So You’ve Set Up a Writer Blog—Now What?

If you read my previous guest post on how to set up a blog, you know how easy the tech stuff can be. Once you’ve found your perfect theme and written up your contact info, there’s just one thing left: the first entry. Faced with the paralyzing task of finding something relevant to say, many new bloggers ditch their blog before they even get started. But blogging isn’t as hard as it seems—you just have to get a feel for it.


Guest post by Peta Jinnath Andersen,
freelance writer & editor. See her website,
 *Insert Literary Blog Name Here*. She also
writes flash fiction and short fiction.

 

THE MISSION STATEMENT

Spend some time working out a sort of “mission statement.” Think about why you want a blog, and the general focus (e.g. writing, rejections, book reviews, etc.) and scope. You don’t have to stick to what you come up with, but it might help you get your head around the startup process.

Once you’re feeling a bit more comfortable, write a little intro post/about page. Tell prospective readers about yourself. If it’s easier, pretend you’re being interviewed by your best friend, and write it as a Q&A. Try and stay on topic. If you write animal-related fiction, talk about your dogs—or the time an alligator chased you at the zoo. Include a picture; readers like being able to put a face to the name, and are more likely to read your page if they can relate to you.

IDEAS, IDEAS, IDEAS!

Blogging is about more than writing—it’s about reading. The most popular blogs are how-tos, or opinions and reactions to things the authors have read. For writers, there are a few places to get started—an article you read in PW, a post on the GLA blog, a review in The New Yorker, etc. Pick things that make you think, or that you find yourself talking about. One useful trick is to write your blog posts in a Word document (make sure you use the paste from Word tool if you do this) and treat them as articles or letters. Don’t go overboard—if your focus is too broad, you’ll have a hard time keeping readers interested. And remember, if you go the how-to route, make sure you research appropriately!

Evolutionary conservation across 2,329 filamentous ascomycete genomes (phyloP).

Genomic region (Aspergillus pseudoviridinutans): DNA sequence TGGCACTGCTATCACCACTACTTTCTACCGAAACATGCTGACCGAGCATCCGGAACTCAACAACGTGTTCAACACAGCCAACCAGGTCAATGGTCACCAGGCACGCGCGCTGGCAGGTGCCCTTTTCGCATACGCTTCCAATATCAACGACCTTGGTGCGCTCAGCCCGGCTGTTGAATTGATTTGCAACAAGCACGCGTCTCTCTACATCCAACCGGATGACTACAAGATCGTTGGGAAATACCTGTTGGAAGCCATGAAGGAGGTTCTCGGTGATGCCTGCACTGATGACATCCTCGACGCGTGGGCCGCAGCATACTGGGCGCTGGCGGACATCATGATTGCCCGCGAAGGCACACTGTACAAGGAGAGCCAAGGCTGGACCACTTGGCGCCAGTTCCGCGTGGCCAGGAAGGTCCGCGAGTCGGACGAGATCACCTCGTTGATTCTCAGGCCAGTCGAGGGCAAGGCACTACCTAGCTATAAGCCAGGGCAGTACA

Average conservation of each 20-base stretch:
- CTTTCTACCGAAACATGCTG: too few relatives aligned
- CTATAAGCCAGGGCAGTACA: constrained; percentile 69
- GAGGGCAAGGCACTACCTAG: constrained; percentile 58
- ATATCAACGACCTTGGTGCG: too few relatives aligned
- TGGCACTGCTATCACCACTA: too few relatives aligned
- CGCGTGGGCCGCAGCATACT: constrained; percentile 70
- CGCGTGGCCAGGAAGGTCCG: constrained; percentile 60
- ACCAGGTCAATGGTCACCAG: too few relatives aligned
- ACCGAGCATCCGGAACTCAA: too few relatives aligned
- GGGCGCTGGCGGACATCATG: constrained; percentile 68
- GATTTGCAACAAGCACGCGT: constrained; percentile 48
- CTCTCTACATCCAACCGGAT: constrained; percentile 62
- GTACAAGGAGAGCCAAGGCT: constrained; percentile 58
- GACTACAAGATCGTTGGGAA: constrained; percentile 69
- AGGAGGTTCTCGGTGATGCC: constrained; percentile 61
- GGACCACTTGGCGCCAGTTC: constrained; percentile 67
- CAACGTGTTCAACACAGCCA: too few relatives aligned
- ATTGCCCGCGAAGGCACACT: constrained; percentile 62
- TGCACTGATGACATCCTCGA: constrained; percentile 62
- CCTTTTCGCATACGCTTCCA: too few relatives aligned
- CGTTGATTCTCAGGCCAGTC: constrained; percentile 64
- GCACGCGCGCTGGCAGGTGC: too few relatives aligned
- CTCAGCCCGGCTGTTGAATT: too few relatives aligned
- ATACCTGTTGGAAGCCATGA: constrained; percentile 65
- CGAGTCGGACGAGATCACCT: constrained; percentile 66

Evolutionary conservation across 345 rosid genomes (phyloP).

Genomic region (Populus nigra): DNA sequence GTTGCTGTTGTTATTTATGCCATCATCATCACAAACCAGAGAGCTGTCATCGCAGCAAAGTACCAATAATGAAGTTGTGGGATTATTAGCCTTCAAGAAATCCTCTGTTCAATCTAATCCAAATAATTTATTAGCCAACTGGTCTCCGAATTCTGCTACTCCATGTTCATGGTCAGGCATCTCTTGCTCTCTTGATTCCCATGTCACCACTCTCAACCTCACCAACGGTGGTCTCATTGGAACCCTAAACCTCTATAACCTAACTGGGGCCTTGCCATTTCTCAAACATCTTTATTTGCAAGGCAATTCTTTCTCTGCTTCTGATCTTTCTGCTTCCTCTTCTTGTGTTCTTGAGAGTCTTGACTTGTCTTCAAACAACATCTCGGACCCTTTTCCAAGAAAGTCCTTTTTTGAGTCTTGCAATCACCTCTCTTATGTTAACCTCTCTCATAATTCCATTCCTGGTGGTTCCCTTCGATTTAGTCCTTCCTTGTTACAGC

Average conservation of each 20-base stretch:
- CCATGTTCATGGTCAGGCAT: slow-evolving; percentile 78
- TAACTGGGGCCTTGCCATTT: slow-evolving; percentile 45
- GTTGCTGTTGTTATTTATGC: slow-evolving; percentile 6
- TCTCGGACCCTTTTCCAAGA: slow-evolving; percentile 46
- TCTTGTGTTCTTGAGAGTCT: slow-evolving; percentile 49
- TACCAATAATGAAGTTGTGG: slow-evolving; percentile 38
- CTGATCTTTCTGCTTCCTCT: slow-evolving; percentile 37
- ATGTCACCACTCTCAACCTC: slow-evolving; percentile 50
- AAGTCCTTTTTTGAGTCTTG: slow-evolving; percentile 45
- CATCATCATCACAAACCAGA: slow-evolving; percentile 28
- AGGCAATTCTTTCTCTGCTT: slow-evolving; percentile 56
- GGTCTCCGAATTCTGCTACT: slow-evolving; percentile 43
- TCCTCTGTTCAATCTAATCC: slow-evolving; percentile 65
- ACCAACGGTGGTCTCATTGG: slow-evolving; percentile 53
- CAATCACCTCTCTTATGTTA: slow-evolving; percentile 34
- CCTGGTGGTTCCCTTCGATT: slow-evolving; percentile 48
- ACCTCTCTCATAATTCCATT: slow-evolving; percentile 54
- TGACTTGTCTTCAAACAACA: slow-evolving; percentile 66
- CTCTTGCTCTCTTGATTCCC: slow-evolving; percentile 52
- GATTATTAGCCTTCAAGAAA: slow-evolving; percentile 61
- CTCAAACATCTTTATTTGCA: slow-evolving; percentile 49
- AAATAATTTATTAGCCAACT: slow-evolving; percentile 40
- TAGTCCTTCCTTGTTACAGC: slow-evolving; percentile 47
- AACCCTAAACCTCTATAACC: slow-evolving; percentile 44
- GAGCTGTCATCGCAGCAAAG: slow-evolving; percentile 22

GETTING BUSY WITH THE BLOGOSPHERE

Bloggers like to talk, network, and generally get to know each other. Look for blog rings and blogfests (a quick Google search will get you started), take part in writing prompts and challenges on other blogs, and get involved in networks (try http://bookblogs.ning.com—book blogs on Ning).

Be honest in what you write, and write about things you’re interested in or love. Post links to other pages you like; link posts are a great way to get to know other bloggers. Pull together your top five posts on any topic (top five descriptions of chocolate cake!), and write about why you love them and what the poster did well.

SCHEDULE IT!

Some people have no problem finding things to blog about—the rest of us need to plan ahead. Keep a file of post ideas (or even one file per idea)  and paste useful links into it, along with any thoughts. Outlining posts, complete with subtitles and bullet points, can help you get a better idea of what you’re trying to say.